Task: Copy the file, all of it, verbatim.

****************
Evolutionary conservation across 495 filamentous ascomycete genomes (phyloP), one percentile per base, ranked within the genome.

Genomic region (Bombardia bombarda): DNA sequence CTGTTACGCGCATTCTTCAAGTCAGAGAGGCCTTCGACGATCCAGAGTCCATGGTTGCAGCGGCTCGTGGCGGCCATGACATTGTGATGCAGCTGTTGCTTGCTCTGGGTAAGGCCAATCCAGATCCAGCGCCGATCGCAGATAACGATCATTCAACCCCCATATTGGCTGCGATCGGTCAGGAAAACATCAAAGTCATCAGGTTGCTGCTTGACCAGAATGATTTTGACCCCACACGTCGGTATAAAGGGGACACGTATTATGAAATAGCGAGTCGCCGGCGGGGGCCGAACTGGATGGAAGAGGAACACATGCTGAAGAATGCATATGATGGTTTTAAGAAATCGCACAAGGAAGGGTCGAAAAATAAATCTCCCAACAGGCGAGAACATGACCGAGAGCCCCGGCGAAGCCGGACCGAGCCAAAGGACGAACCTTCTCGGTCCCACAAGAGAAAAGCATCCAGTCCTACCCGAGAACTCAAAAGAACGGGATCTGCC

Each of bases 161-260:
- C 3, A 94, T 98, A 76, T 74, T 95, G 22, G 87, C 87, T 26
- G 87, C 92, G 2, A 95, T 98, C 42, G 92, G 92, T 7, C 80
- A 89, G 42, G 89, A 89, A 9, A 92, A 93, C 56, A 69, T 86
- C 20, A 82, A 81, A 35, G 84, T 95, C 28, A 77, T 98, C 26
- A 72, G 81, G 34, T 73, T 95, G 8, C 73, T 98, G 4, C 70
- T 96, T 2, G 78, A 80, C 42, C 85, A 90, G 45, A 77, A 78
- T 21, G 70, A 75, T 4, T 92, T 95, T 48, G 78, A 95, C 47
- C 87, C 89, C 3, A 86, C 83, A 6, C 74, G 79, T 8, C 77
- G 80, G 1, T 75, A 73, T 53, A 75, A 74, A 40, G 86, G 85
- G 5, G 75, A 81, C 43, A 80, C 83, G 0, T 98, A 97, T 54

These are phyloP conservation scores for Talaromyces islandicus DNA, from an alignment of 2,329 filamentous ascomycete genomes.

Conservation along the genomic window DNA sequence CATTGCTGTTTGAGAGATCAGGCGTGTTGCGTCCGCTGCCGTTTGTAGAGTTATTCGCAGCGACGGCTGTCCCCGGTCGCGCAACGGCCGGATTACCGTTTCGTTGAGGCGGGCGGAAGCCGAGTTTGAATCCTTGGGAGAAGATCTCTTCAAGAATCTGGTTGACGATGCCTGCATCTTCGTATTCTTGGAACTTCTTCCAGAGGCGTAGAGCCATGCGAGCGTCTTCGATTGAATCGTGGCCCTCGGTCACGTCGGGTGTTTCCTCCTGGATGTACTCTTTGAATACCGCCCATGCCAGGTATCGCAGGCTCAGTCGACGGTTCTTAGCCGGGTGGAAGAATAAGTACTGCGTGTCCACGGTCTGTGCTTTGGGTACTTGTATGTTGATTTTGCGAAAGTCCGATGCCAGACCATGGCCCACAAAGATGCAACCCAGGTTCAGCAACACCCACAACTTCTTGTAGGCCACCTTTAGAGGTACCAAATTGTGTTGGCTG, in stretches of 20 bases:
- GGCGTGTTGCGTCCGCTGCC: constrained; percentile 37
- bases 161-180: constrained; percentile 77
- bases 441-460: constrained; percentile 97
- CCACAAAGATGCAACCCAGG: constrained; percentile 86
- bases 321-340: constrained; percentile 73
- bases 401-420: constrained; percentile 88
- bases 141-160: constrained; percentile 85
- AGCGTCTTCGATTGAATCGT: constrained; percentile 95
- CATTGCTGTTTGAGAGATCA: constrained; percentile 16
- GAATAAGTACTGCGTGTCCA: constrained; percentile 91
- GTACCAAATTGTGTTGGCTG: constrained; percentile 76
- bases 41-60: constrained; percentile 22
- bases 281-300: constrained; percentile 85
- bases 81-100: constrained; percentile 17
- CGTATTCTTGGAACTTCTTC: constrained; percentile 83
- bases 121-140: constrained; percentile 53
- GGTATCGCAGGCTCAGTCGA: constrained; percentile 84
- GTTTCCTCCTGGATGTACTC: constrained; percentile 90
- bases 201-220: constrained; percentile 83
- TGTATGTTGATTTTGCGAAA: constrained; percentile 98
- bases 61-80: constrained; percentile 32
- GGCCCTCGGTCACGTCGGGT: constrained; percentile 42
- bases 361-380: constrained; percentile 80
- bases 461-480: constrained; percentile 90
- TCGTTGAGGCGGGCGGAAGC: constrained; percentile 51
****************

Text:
Evolutionary conservation across 495 filamentous ascomycete genomes (phyloP), one percentile per base, ranked within the genome.

Genomic region (Bombardia bombarda): DNA sequence CTGTTACGCGCATTCTTCAAGTCAGAGAGGCCTTCGACGATCCAGAGTCCATGGTTGCAGCGGCTCGTGGCGGCCATGACATTGTGATGCAGCTGTTGCTTGCTCTGGGTAAGGCCAATCCAGATCCAGCGCCGATCGCAGATAACGATCATTCAACCCCCATATTGGCTGCGATCGGTCAGGAAAACATCAAAGTCATCAGGTTGCTGCTTGACCAGAATGATTTTGACCCCACACGTCGGTATAAAGGGGACACGTATTATGAAATAGCGAGTCGCCGGCGGGGGCCGAACTGGATGGAAGAGGAACACATGCTGAAGAATGCATATGATGGTTTTAAGAAATCGCACAAGGAAGGGTCGAAAAATAAATCTCCCAACAGGCGAGAACATGACCGAGAGCCCCGGCGAAGCCGGACCGAGCCAAAGGACGAACCTTCTCGGTCCCACAAGAGAAAAGCATCCAGTCCTACCCGAGAACTCAAAAGAACGGGATCTGCC

Each of bases 161-260:
- C 3, A 94, T 98, A 76, T 74, T 95, G 22, G 87, C 87, T 26
- G 87, C 92, G 2, A 95, T 98, C 42, G 92, G 92, T 7, C 80
- A 89, G 42, G 89, A 89, A 9, A 92, A 93, C 56, A 69, T 86
- C 20, A 82, A 81, A 35, G 84, T 95, C 28, A 77, T 98, C 26
- A 72, G 81, G 34, T 73, T 95, G 8, C 73, T 98, G 4, C 70
- T 96, T 2, G 78, A 80, C 42, C 85, A 90, G 45, A 77, A 78
- T 21, G 70, A 75, T 4, T 92, T 95, T 48, G 78, A 95, C 47
- C 87, C 89, C 3, A 86, C 83, A 6, C 74, G 79, T 8, C 77
- G 80, G 1, T 75, A 73, T 53, A 75, A 74, A 40, G 86, G 85
- G 5, G 75, A 81, C 43, A 80, C 83, G 0, T 98, A 97, T 54

These are phyloP conservation scores for Talaromyces islandicus DNA, from an alignment of 2,329 filamentous ascomycete genomes.

Conservation along the genomic window DNA sequence CATTGCTGTTTGAGAGATCAGGCGTGTTGCGTCCGCTGCCGTTTGTAGAGTTATTCGCAGCGACGGCTGTCCCCGGTCGCGCAACGGCCGGATTACCGTTTCGTTGAGGCGGGCGGAAGCCGAGTTTGAATCCTTGGGAGAAGATCTCTTCAAGAATCTGGTTGACGATGCCTGCATCTTCGTATTCTTGGAACTTCTTCCAGAGGCGTAGAGCCATGCGAGCGTCTTCGATTGAATCGTGGCCCTCGGTCACGTCGGGTGTTTCCTCCTGGATGTACTCTTTGAATACCGCCCATGCCAGGTATCGCAGGCTCAGTCGACGGTTCTTAGCCGGGTGGAAGAATAAGTACTGCGTGTCCACGGTCTGTGCTTTGGGTACTTGTATGTTGATTTTGCGAAAGTCCGATGCCAGACCATGGCCCACAAAGATGCAACCCAGGTTCAGCAACACCCACAACTTCTTGTAGGCCACCTTTAGAGGTACCAAATTGTGTTGGCTG, in stretches of 20 bases:
- GGCGTGTTGCGTCCGCTGCC: constrained; percentile 37
- bases 161-180: constrained; percentile 77
- bases 441-460: constrained; percentile 97
- CCACAAAGATGCAACCCAGG: constrained; percentile 86
- bases 321-340: constrained; percentile 73
- bases 401-420: constrained; percentile 88
- bases 141-160: constrained; percentile 85
- AGCGTCTTCGATTGAATCGT: constrained; percentile 95
- CATTGCTGTTTGAGAGATCA: constrained; percentile 16
- GAATAAGTACTGCGTGTCCA: constrained; percentile 91
- GTACCAAATTGTGTTGGCTG: constrained; percentile 76
- bases 41-60: constrained; percentile 22
- bases 281-300: constrained; percentile 85
- bases 81-100: constrained; percentile 17
- CGTATTCTTGGAACTTCTTC: constrained; percentile 83
- bases 121-140: constrained; percentile 53
- GGTATCGCAGGCTCAGTCGA: constrained; percentile 84
- GTTTCCTCCTGGATGTACTC: constrained; percentile 90
- bases 201-220: constrained; percentile 83
- TGTATGTTGATTTTGCGAAA: constrained; percentile 98
- bases 61-80: constrained; percentile 32
- GGCCCTCGGTCACGTCGGGT: constrained; percentile 42
- bases 361-380: constrained; percentile 80
- bases 461-480: constrained; percentile 90
- TCGTTGAGGCGGGCGGAAGC: constrained; percentile 51